University Park, IL,
15:36 PM

Conversations with Leaders: Karen Caesar

Karen Caesar-3

Any other year, you might see the tall, elegant woman gathered with her team in an impromptu hallway meeting. If you walk past Caesar’s office suite, you might also see a colorful, hand-drawn grid on her wall-sized whiteboard as commencement season began at Governors State University.

Alas, this year is radically different in the wake of the pandemic and all its restrictive policies. Hall huddles and office suite meetings have given way to Zoom calls, and dry erase markers have been replaced by the arrow of a PowerPoint presentation.

The one consistent factor is Caesar, who remains the same passionate, multi-tasking czar, regardless of COVID-chaos raging all around her.

“We must do the very best we can do to celebrate our graduates,” she said. “They’ve worked so hard to accomplish their goals and achievements in spite of and throughout this COVID-19 pandemic.”

It’s that can-do attitude that has allowed Caesar, Director of Events since 2007, to strategically transform spaces that create experiences and memories that are forever a part of the university’s legacy. With a skeletal staff of two, Caesar is charged with the planning and execution of a wide range of university events. These events are designed to raise money and increase the visibility of the university, and boost morale among GSU employees. Since 2015, Caesar has successfully overseen the event management and course scheduling system – 25Live – as well.

Notable events have included “Jazz in the Park,’’ featuring jazz legend Ramsey Lewis; the Nathan Manilow Sculpture Park’s “Carts and Cocktails,” now known as “Sculpture, Wine and Dine” under serene September skies; the 2007 presidential installation; the 40th anniversary celebration; annual faculty and staff picnics, scholarship luncheons; and the Center for Performing Arts gala.

Her signature event may very well be commencement, which Caesar begins planning almost a year in advance to ensure each graduate, family member, and guest feel like she planned the events just for them.

Caesar is the first to admit she never planned a career in events management.

Raised on the South Side of Chicago by educators, Caesar aspired to be a teacher. Her father, Irvin Caesar, received his master’s degree from GSU in 1983. After college, Caesar taught for a few years, first in Reedsburg, Wis., where she taught children with disabilities. She eventually moved back to Chicago to work in the Chicago Public School system but stopped after she noticed a troubling pattern of discipline among students.

 It wouldn’t be her last step away from a career track.

In 1983, Caesar began as an administrative assistant at the Federal National Mortgage Association, commonly known as Fannie Mae. Over the next 16 years, she advanced seven- times, including three positions that were created just for her to reward her interests and work ethic. Most of her time at Fannie Mae was spent traveling the nation, negotiating and writing contracts for mortgage-backed securities and loans for residential and commercial properties, Native American reservations, and other housing entities.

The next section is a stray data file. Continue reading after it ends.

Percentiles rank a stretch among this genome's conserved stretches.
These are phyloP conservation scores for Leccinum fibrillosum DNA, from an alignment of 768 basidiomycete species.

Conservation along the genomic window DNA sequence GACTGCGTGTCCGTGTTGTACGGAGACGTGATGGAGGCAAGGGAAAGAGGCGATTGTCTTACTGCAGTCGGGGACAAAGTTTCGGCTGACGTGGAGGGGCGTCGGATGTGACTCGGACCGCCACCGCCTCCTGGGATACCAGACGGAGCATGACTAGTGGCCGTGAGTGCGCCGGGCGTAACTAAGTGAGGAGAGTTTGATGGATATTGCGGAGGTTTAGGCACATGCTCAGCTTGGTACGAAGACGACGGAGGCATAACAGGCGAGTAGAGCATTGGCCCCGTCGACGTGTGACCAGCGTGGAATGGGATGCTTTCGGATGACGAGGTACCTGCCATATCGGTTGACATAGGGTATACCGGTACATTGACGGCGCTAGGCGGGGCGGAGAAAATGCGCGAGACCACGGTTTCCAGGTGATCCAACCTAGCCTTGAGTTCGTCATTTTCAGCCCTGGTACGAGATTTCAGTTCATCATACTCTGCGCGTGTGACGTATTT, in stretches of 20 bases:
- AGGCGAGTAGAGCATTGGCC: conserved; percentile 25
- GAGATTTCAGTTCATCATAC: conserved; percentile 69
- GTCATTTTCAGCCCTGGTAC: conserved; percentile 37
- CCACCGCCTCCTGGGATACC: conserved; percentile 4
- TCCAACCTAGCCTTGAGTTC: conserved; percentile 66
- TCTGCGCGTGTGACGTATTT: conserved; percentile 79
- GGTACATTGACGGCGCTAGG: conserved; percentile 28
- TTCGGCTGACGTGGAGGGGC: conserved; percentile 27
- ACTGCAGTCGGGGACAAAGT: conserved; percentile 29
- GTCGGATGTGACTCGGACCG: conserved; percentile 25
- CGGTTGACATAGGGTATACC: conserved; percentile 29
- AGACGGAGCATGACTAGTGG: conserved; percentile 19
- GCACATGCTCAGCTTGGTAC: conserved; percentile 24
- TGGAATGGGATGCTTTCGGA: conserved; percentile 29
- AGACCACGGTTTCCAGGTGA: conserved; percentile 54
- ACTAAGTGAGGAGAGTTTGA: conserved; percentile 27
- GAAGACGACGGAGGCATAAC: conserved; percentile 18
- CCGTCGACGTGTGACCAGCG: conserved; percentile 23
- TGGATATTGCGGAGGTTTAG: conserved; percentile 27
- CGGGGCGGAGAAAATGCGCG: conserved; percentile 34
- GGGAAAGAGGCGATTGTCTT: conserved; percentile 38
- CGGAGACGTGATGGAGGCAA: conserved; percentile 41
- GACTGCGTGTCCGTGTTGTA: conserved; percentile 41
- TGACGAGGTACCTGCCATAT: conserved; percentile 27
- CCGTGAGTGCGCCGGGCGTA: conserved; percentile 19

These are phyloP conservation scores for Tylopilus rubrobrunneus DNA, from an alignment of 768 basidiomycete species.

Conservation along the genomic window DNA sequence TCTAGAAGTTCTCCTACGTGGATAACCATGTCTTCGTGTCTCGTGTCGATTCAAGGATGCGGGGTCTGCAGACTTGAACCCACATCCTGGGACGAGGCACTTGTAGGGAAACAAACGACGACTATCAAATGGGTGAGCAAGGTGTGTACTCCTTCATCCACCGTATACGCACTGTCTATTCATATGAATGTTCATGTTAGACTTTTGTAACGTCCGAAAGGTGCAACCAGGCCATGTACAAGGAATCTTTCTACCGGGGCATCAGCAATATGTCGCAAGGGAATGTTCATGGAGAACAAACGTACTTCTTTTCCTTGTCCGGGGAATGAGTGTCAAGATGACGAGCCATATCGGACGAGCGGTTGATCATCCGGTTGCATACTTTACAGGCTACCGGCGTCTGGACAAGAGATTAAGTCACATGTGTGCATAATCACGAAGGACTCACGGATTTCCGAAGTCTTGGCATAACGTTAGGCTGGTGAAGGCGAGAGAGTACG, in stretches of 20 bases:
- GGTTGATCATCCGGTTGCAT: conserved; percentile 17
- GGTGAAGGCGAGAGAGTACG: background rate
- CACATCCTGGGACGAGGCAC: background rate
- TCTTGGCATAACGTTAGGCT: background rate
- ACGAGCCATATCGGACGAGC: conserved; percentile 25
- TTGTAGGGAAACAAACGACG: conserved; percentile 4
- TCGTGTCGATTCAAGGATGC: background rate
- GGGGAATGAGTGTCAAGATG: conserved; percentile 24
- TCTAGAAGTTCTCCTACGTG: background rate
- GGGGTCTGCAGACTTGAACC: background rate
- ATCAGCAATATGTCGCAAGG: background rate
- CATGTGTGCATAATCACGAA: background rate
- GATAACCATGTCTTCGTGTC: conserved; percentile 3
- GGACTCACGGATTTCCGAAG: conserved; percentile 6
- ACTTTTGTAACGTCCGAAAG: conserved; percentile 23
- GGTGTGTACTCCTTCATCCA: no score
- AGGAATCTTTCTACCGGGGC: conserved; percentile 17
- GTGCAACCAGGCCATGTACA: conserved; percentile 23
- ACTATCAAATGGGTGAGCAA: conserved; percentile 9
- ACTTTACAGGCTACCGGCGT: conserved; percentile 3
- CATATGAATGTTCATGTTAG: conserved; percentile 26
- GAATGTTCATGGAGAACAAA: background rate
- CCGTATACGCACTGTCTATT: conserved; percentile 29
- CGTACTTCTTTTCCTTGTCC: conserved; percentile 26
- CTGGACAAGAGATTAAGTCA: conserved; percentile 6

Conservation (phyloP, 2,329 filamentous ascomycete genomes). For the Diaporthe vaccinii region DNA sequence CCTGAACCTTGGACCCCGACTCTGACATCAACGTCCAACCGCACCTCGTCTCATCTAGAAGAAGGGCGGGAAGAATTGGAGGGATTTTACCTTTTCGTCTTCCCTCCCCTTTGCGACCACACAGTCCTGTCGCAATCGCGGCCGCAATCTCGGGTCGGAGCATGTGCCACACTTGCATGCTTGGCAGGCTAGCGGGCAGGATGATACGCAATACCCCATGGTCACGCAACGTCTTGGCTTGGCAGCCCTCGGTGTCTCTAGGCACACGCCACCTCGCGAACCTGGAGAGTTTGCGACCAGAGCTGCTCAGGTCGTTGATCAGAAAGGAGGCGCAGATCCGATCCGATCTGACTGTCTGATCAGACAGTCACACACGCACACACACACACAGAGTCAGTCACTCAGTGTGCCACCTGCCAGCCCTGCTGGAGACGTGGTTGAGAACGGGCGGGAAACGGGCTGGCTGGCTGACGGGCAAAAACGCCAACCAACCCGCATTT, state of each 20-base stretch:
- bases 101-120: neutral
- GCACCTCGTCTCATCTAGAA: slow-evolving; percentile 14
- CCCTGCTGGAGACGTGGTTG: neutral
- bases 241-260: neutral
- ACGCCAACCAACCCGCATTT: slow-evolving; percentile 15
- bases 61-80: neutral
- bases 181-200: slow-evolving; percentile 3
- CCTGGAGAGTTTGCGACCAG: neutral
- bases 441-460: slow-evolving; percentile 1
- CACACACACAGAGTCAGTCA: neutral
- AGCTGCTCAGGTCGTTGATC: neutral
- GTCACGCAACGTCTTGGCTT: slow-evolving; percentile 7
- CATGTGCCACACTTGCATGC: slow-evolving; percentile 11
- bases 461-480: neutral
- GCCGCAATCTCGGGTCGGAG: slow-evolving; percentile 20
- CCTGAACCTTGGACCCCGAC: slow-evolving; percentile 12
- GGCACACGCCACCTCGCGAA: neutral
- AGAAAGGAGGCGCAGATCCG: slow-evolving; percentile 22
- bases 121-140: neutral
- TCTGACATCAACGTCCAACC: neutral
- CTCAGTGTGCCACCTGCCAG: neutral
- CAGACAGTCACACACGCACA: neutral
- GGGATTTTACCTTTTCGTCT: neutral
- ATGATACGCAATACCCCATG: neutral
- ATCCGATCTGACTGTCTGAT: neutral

A natural people person, Caesar also planned events for consumers and housing organizations, winning a multitude of awards, earning a handsome living.

But something was missing from her life, and Caesar – an innate problem solver with an inquisitive mind - decided she had to step away from Fannie Mae to explore her options. When asked what her future plans were at the time, Caesar recites her response on cue.

“I said, ‘I’m going to get off this train right here, at this stop. I’m going to cross these tracks to stop and smell the flowers, play in the creek or river over here …. There may be many other trains that pass by, and I may decide to get on one of them or I may just let it pass me by because it may not be the right train, at the right time. But this particular train, I must get off of it - now - at this stop,’‘’ Caesar punctuates her reflection with her trademark laughter.

Once off the corporate train, Caesar spent the next eight years indulging her creativity as a project consultant still traveling throughout the country, planning special events including charity golf tournaments and grand openings, national tradeshows. Two of her most exciting events were the “Hi Gorgeous” and “Live Your Best Life” tours for O, The Oprah Magazine.

During this period of time, she also spent more time with her family and connected with her community as a two-term Rich Township Trustee.

Looking back over her colorful mosaic of experiences, from teaching to sales and marketing to working on Native American reservations to event planning, Caesar says she stepped into her role at Governors State at the perfect time.

“The university had just hired the fifth president of GSU the same year, so I was thrilled and honored with planning her installation ceremony to welcome her to the community,” Caesar said. “Two years later, I helped plan the university’s 40th anniversary celebration and ten years later, the 50th birthday party in 2019.”

Now, charged with planning Governors State University’s 2021 Commencement – one unlike any other – and the installation of the university’s sixth president, Caesar said she’s up for the challenge and looking forward to what’s next. One thing’s for sure, she’s not one to shy away from challenges or change.

 “We have to be open to grow and evolve or we die,” she said. “I think that’s why I’ve been able to move in and out of so many positions. Being at Governors State has been a very special time in my life and I hope I’ve been able to make pleasant and effectual memories for the faculty, staff, and students, as well.”